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Hello, it’s Jana here.

We are so proud to be able to share the first two episodes of our podcast, In Her Defence, released today. It’s about Helen Naslund, and her long fight for freedom.

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Early morning Tuesday, Globe reporter Jana G. Pruden waits to go on Real Talk with Ryan Jespersen.Jana Pruden/Jana Pruden

Please head over to listen on Apple Podcasts, Spotify or wherever you get your podcasts.

I vividly remember going to visit Helen in prison for the first time in the spring of 2022. The women’s prison is in west Edmonton, not very far from the famous West Edmonton Mall, nestled somewhat inconspicuously between the car dealerships and flooring stores that one finds on the edge of a city. There had been a late season blizzard that night, and everything was quiet and white.

On my drive, I repeatedly listened to The Fighter by Jenn Grant, a song which connected with me throughout my reporting on Helen’s story, and which would later become the theme song for the podcast.

Helen and I were both nervous, and our first interview was long and intense, stretching nearly four hours. You’ll hear some of that in Episode 2: Helen in Hell.

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Helen Naslund at the Edmonton Institution For Women, where she is serving a sentence for killing her abusive husband, Miles Naslund, in Edmonton on August 2, 2022.Amber Bracken/The Globe and Mail

In the weeks that followed, photojournalist Amber Bracken and I went to Holden, and met some of the people who are important in Helen’s life. In Episode 1: The Ticking Time Bomb, you’ll hear from Lawrence Weppler and Patricia Hogue, who own the Holden Hotel and Patti’s Place, and were friends with the Naslunds.

As a crime reporter, I’m used to people not wanting to talk. But even by those standards, I was struck by how difficult it was for people to open up. I understand. Nobody wants the attention, the questions, the hurt of digging into something so traumatic and painful. These were not easy interviews.

But Helen and everyone else you’ll hear from in these first episodes of In Her Defence did agree to speak – and then answered my questions with patience and candor.

In the midst of these difficult conversations, animals were a great stress reliever for all of us. At the Holden Hotel, we cuddled with Leah the dog.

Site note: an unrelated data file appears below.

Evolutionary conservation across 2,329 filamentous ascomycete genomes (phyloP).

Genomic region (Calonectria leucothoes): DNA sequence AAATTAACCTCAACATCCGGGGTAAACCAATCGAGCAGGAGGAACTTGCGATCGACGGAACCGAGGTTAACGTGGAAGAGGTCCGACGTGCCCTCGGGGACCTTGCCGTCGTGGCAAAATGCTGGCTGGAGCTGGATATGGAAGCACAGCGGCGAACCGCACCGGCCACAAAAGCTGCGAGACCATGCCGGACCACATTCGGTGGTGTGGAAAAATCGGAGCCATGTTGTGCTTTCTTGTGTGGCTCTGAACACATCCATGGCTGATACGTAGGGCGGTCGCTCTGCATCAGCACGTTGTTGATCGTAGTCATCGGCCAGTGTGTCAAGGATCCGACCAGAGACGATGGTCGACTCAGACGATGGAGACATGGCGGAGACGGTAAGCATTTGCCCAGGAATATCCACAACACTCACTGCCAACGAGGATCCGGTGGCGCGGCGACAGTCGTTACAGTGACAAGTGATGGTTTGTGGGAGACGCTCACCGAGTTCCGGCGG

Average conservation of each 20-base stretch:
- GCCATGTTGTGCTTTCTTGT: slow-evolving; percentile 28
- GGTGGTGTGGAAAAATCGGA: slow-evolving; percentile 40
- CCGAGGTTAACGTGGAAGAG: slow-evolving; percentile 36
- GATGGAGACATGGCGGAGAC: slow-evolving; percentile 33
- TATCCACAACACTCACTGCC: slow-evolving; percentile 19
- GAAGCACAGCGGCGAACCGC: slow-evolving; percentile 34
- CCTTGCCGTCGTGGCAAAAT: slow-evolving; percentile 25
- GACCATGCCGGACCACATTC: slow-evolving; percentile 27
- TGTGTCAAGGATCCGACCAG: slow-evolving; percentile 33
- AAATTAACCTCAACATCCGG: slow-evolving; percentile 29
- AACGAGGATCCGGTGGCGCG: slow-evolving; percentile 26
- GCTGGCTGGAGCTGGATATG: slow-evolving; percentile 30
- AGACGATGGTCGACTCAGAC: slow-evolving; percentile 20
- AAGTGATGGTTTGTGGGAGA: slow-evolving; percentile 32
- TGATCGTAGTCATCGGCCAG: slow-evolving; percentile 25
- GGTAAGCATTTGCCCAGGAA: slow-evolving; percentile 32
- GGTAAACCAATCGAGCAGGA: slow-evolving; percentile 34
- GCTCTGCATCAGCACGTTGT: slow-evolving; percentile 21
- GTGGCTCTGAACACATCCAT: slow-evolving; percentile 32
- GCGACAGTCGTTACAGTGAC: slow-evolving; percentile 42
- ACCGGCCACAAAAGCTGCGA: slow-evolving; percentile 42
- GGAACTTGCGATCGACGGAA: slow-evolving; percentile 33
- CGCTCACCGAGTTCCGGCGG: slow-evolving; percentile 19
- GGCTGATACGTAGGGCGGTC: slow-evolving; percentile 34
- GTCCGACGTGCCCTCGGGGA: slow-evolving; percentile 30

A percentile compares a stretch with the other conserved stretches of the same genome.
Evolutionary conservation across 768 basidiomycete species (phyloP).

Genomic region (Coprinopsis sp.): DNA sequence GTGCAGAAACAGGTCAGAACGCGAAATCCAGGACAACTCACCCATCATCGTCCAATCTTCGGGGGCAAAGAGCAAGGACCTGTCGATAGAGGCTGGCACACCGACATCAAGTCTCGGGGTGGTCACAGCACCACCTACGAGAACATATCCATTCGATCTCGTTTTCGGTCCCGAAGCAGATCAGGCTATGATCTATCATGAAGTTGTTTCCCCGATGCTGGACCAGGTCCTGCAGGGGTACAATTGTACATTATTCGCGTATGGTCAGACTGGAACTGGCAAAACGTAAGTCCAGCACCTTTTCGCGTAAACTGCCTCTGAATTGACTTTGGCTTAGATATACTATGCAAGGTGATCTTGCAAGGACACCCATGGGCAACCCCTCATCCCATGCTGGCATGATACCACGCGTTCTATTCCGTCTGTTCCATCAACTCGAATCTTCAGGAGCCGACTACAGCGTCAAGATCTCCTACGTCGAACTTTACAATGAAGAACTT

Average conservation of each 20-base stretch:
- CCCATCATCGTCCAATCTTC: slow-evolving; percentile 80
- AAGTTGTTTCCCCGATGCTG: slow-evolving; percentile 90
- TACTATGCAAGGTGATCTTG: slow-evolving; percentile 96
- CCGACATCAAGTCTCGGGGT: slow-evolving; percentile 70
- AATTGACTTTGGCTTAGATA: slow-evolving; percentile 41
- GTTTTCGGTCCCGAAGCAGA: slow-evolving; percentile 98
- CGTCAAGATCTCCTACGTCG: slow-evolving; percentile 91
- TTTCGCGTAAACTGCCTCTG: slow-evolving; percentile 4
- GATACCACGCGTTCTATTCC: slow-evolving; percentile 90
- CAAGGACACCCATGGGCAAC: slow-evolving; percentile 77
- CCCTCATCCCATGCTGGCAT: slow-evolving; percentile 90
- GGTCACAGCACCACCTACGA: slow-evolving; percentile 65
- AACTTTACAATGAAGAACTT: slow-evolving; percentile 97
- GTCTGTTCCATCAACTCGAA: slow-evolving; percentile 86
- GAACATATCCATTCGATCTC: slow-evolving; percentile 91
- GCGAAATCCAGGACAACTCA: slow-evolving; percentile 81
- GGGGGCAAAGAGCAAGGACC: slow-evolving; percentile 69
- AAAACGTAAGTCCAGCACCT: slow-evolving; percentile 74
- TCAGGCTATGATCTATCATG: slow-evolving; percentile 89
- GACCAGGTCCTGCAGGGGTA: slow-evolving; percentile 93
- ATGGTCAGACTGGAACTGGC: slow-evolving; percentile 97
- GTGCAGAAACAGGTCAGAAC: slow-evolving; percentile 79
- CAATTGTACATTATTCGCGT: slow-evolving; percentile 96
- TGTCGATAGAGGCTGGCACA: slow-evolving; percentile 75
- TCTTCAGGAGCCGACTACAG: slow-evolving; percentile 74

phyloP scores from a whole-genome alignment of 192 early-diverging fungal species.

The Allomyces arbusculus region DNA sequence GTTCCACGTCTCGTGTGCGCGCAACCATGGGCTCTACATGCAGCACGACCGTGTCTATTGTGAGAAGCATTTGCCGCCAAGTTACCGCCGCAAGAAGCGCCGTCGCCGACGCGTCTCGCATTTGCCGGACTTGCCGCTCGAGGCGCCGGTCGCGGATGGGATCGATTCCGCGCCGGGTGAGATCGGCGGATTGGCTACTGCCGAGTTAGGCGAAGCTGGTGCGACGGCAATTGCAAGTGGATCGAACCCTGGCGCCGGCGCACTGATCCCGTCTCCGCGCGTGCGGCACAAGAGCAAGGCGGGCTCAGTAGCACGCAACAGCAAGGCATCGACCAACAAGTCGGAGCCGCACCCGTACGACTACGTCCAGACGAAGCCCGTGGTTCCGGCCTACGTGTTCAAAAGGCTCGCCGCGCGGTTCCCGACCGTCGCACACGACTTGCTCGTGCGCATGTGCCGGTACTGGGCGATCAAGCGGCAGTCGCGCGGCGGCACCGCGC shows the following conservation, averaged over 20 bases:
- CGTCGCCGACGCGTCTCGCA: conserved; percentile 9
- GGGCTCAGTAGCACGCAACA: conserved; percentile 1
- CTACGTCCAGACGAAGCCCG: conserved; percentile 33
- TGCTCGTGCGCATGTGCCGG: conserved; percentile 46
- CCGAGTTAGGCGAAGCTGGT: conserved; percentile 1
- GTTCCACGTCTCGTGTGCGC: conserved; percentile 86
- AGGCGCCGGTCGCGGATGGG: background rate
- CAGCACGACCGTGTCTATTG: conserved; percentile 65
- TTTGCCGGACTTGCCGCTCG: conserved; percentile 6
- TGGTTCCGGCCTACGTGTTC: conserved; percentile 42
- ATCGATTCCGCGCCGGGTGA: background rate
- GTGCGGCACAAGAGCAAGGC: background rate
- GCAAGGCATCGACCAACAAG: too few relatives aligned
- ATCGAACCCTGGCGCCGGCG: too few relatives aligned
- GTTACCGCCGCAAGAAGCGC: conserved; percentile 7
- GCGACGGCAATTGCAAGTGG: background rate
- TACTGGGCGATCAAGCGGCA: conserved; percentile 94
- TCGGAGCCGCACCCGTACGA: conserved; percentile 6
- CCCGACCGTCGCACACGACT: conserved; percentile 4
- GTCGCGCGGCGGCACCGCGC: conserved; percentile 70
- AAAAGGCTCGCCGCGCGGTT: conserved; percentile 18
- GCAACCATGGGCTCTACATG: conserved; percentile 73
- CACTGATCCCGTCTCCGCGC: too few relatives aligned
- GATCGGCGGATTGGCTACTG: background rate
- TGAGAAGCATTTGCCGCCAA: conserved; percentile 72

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Lawrence and Patricia Hogue, with their yorkie Leah, at the Holden Hotel in Holden, Alberta on June 14, 2022.Amber Bracken/The Globe and Mail

At Sharon Heslop’s house, her cat, Zeus, did his best to command our attention by sprawling out on my notebook. We caught only a fleeting glimpse of Helen’s beloved felines Star and Jewel, who have been living with Sharon since Helen went to prison.

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Helen's beloved cats, Star and Jewel.Jana Pruden/Jana Pruden

At Corleen LeClercq’s farm, we spent time with her horses, her dogs running at our feet.

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Corleen LeClercq, Helen Naslund's friend and former neighbour, at home near Clive, Alberta on July 9, 2022.Amber Bracken/The Globe and Mail

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Corleen LeClercq took Helen barrel racing with her for a short time, until Miles put a stop to it.Amber Bracken/The Globe and Mail

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Photographer Amber Bracken, who recorded most of my interviews for this podcast, photographing Corleen LeClerq's horses.Jana Pruden/Jana Pruden

It is beautiful country out there, and I saw and felt so much kindness and care in those difficult conversations. And, I hope, some healing.

Thanks for reading – and listening. I can’t wait for you to hear Episode 3.


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